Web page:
What Do You Know About Neti Pots?

Given its recent entrance into Western culture, I’m sure you’ve heard about the neti pot. Maybe you have been guided towards it as a sinus-clearing method by a natural-remedy-kind-of-friend; perhaps you’ve read an article about a neti pot’s magical effects. I know that when I was first introduced to it, I was totally mystified: I’m supposed to pour salt water into one nostril and it’ll just come out of the other? Won’t the liquid get lost in my head? Won’t it hurt?

I’m happy to report that no, the water will not get lost in your head, and if done correctly, it won’t hurt a bit. I’m here to shed some light on theneti’s background and amazingness, and give you some pointers on how to use it effectively.


Yogis in India and parts of South East Asia have used the neti pot for centuries. “Jala Neti” is a Sanskrit term for “nasal cleansing,” and was – and continues to be – part of their ritual cleansing practices. These guys were onto something – irrigating your nasal passages removes dust, dirt, pollen, and other debris from the top of your respiratory tract. Your nasal passages are the first line of defense in keeping intruders out, so cleaning them can minimize the effects of seasonal allergies, and take the pressure off of cold symptoms. Flushing will reduce inflammation and provide pretty immediate relief.


Intrigued? First, get your hands on the vessel. There are so many varieties of neti pots out there but I prefer ceramic over plastic (here’s a nice one). Next, figure out what kind of water to use. You can boil tap water water and let it cool, or use semi-warmed, filtered water. If you choose to boil, be sure you let it bubble for about 10 minutes to get any intruders outta there. Regardless, lukewarm temperature is ideal.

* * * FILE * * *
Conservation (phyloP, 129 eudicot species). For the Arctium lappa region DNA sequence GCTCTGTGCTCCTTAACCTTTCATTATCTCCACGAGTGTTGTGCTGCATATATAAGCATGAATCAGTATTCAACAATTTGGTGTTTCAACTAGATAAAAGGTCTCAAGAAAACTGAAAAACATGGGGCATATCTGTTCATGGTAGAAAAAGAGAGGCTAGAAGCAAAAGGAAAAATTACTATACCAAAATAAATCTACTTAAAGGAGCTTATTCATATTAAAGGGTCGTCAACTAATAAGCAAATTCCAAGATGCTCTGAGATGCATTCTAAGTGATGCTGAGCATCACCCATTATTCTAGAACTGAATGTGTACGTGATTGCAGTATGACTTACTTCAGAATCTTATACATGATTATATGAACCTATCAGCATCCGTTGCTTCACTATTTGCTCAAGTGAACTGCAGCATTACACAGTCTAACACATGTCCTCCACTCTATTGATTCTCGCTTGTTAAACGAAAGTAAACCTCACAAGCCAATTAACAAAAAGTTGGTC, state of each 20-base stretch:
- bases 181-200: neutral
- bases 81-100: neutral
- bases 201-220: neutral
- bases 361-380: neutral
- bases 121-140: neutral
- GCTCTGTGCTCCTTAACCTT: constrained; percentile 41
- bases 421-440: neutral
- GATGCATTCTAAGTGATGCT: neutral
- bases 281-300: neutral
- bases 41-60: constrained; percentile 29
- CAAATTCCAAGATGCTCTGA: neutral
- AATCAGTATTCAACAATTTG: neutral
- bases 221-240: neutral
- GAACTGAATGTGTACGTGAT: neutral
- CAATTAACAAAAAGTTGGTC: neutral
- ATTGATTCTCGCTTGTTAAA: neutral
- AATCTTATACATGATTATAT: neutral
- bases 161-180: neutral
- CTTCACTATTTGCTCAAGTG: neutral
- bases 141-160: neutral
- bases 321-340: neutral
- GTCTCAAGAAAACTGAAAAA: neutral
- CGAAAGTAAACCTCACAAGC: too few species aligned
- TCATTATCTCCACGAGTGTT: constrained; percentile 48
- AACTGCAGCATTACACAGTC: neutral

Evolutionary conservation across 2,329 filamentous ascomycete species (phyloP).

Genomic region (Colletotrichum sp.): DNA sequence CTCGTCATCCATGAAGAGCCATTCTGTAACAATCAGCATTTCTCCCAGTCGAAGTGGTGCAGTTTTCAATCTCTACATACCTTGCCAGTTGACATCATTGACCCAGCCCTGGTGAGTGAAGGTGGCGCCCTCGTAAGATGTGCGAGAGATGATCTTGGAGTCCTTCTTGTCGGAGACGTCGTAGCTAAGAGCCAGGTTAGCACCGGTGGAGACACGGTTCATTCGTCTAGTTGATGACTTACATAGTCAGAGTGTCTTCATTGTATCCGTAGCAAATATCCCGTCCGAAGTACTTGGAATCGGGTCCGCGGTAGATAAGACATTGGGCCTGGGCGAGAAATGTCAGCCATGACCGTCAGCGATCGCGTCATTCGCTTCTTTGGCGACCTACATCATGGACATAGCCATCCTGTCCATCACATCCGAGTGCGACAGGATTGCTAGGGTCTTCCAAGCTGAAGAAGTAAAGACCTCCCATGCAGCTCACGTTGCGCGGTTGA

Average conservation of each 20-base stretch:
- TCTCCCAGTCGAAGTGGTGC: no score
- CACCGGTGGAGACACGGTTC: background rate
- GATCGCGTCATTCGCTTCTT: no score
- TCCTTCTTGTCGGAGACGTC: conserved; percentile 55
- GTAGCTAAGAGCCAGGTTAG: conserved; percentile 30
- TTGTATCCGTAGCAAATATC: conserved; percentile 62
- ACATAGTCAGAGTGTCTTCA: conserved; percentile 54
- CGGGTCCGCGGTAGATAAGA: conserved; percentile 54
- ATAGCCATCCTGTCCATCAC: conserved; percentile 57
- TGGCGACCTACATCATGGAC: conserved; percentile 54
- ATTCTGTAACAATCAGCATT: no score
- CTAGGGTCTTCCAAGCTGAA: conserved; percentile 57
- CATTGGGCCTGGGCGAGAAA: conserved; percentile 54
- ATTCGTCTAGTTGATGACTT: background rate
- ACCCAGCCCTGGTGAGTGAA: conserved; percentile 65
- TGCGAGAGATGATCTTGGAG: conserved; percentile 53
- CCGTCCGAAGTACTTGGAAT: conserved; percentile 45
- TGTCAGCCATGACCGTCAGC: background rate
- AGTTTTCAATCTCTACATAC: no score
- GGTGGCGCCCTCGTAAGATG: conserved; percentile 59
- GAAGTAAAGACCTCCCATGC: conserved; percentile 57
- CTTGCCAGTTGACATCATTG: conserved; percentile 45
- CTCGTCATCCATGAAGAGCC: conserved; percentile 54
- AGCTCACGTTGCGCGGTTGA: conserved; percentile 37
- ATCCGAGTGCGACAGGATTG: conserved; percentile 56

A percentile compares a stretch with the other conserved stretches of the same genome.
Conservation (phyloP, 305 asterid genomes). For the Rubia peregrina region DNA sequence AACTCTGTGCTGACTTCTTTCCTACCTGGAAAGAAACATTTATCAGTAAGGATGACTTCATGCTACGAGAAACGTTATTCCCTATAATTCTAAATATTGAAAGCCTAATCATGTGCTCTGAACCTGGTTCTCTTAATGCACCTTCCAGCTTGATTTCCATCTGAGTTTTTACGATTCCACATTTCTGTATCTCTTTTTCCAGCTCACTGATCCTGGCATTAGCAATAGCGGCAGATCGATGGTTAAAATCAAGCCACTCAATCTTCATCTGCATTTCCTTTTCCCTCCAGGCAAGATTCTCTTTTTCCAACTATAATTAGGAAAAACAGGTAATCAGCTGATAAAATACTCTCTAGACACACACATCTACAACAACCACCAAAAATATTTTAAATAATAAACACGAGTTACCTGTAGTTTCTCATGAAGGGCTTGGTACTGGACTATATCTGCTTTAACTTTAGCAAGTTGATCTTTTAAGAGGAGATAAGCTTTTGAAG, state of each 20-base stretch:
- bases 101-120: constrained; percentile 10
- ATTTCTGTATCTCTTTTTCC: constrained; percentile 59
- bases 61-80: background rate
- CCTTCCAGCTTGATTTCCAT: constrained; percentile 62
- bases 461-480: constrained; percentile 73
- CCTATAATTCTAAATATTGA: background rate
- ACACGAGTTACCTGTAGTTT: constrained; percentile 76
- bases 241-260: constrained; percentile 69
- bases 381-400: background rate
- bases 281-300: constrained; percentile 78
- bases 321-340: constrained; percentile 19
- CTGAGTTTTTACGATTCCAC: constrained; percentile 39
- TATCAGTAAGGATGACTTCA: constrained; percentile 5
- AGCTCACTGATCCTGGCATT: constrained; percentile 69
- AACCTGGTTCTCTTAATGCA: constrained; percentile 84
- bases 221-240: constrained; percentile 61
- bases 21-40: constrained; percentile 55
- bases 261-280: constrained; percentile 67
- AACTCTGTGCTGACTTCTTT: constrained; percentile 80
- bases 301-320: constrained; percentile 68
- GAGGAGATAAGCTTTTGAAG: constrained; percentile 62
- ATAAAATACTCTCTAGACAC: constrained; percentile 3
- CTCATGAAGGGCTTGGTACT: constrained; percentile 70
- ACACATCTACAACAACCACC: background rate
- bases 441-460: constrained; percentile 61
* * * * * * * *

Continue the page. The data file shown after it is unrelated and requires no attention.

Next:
Let’s Get Neti Pot-ing!


Lastly, the salt: It’s the salt that really makes the solution detoxifying, so this is an important component. I recommend this pure, non-iodized salt from the Himalayan Institute.I like buying from them because the salt is certified pharmaceutical grade and guaranteed to have no anti-caking agents or other questionable additives.

Once you have the proper accouterments, you can get going:


  • Add ¼ tsp of non-iodized salt to 8 oz of warm sterile water in your neti pot.
  • Open your mouthslightly, and tilt your head to one side and put the spout in the opposite nostril (i.e if you’re tilting left, spout in right).
  • Relax your face and let the liquid stream through one nostril and pour out of the other. Some water may come out of your mouth, but most should exit through your opposite nostril. This is not an intellectual process; just let it happen.
  • Continue on one side for about 10-20 seconds – you’ll know what’s right. Once you finish one side go ahead and spit, cry, laugh, whatever you need to do, then proceed to the other nostril.
  • Take a few strong exhales to clearthe water out of your nose, then grab a tissue and give a good blow.
  • Most importantly; stay calmduring the process. You’re doing something a little weird, yes, but you’re cleaning out and giving yourself some profound self-care.


I prefer irrigating alone, but if you find yourself in a group situation, go for it. (Brief aside: I was at a wacky wellness retreat in Nepal where a very hodgepodge group of ten would start the day with an outdoor neti session. There’s nothing like communal nasal clearing to greet the day.)


Living in a polluted environment like New York, I like to neti once or twice a week year round. Some people simply do it daily when they feel a cold or sinus infection coming on. Here’s to your next (or first) neti pot adventure! P.S. A quick note about water: The FDA warns against using non-boiled tap water as the rinse, and notes to watch for any unsavory symptoms like nosebleeds or headaches when using. Although I’ve never experienced symptoms like this, always be sure you are using filtered, clean water.





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